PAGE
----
30 Games Of April – Day 11

Toy Home
Factfile
Developed by: Game Republic
Published by: Sony
Released: 2003
Format played: Playstation 3

One of the great joys of being a gaming parent is when your kids are of an age to enjoy some of the games that you have already played.

Toy Home was one of the first games I downloaded for PS3. Being relatively new to the concept of downloadable games, I played a demo and, having enjoyed it, figured £5 was a more than reasonable investment. As with most games, it then gathered digital dust for a number of years as it fell victim to my obsession with Football Manager. Whoops.

Still in the meantime an update was released, the ‘2nd Gear’ expansion adding some new cars and tracks. Probably. To be honest I can’t remember the difference between the game I downloaded and the version now on my hard drive. That’s what comes with stockpiling games and not playing them.

The game itself is a driving game, the gimmick being that the driving action is based not on a track or street circuit but rather around the house. Your car is basically a Dinky toy, with levels based around a bedroom, the kitchen and all sorts of other household sights and obstacles.

If you’re thinking ‘so far, so Micro Machines’ then I hear you but the playing experience is very different. This is not a competitive racer, rather it is a single player affair, your task to rack up points and achieve objectives within the level. Points are awarded through a combination of collecting star clusters and performing outrageous stunts, higher scores available to those players able to hunt down the highest jumps, say from the top of a dolls house. Indeed there are all sorts of crazy situations to navigate, from toy trains to perilously balanced salt pots and giant rubber ducks. If you fancy a more leisurely drive then ditch the structured levels and simply drive round the course of your choice, making your own rules and setting your own goals.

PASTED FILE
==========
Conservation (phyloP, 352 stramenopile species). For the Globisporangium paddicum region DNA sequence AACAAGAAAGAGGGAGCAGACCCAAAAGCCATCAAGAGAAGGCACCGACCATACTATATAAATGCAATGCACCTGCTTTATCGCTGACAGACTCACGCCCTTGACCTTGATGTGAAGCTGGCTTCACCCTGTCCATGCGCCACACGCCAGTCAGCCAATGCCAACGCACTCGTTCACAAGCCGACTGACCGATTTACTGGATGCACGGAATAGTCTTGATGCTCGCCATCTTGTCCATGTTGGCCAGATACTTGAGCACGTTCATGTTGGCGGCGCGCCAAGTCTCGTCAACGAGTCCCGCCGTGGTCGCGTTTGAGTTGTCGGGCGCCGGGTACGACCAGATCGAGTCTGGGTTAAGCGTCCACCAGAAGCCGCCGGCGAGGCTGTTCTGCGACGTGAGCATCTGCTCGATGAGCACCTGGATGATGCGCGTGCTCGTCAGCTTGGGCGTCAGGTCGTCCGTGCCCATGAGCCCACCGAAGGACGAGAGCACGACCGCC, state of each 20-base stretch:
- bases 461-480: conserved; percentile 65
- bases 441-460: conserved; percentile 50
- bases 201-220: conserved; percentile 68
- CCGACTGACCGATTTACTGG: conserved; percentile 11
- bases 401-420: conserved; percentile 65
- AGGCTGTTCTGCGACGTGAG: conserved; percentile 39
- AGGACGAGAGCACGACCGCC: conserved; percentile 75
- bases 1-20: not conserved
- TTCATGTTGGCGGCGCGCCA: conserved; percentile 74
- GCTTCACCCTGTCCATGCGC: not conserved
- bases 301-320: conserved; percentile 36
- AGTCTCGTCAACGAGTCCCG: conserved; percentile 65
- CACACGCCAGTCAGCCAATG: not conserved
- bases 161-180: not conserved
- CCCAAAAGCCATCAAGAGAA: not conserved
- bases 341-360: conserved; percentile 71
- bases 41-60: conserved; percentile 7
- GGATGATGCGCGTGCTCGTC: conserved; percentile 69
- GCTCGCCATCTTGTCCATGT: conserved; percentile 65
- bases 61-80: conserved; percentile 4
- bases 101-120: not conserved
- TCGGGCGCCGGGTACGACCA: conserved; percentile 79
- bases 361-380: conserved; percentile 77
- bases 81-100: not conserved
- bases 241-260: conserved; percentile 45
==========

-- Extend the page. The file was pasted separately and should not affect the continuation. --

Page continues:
Unlike with most other PS3 driving games, control is not via the sticks but rather entirely motion controlled via the Sixaxis. And here my kids had me at something of a disadvantage. Give me a pad with responsive shoulder buttons and a robust control stick and I’ll blaze the lap record. But give me motion controls and I’m a wreck. As seasoned Mario Kart players, my mob adapted quickly and, with the exception of the childish need to press every button going, bringing up maps, score stats and goodness knows what else, they were in their element. Control generally works fine although it lacks the immediacy of Mario. Handling is variable across the range of vehicles and you will find your own favourite, the lighter cars offering greater speed but prone to balance issues, the larger vehicles trading their pace for extra grip.

This is a fun little game. For adults, each course can be tackled and ‘completed’ by hitting specific score triggers. For kids, they can ignore all that gubbins and just have fun driving round bizarre courses, chasing the toy train down the track, smashing a football into a Subbuteo goal, knocking over a stack of dominoes and waving the Sixaxis up and down to make the car flip over.

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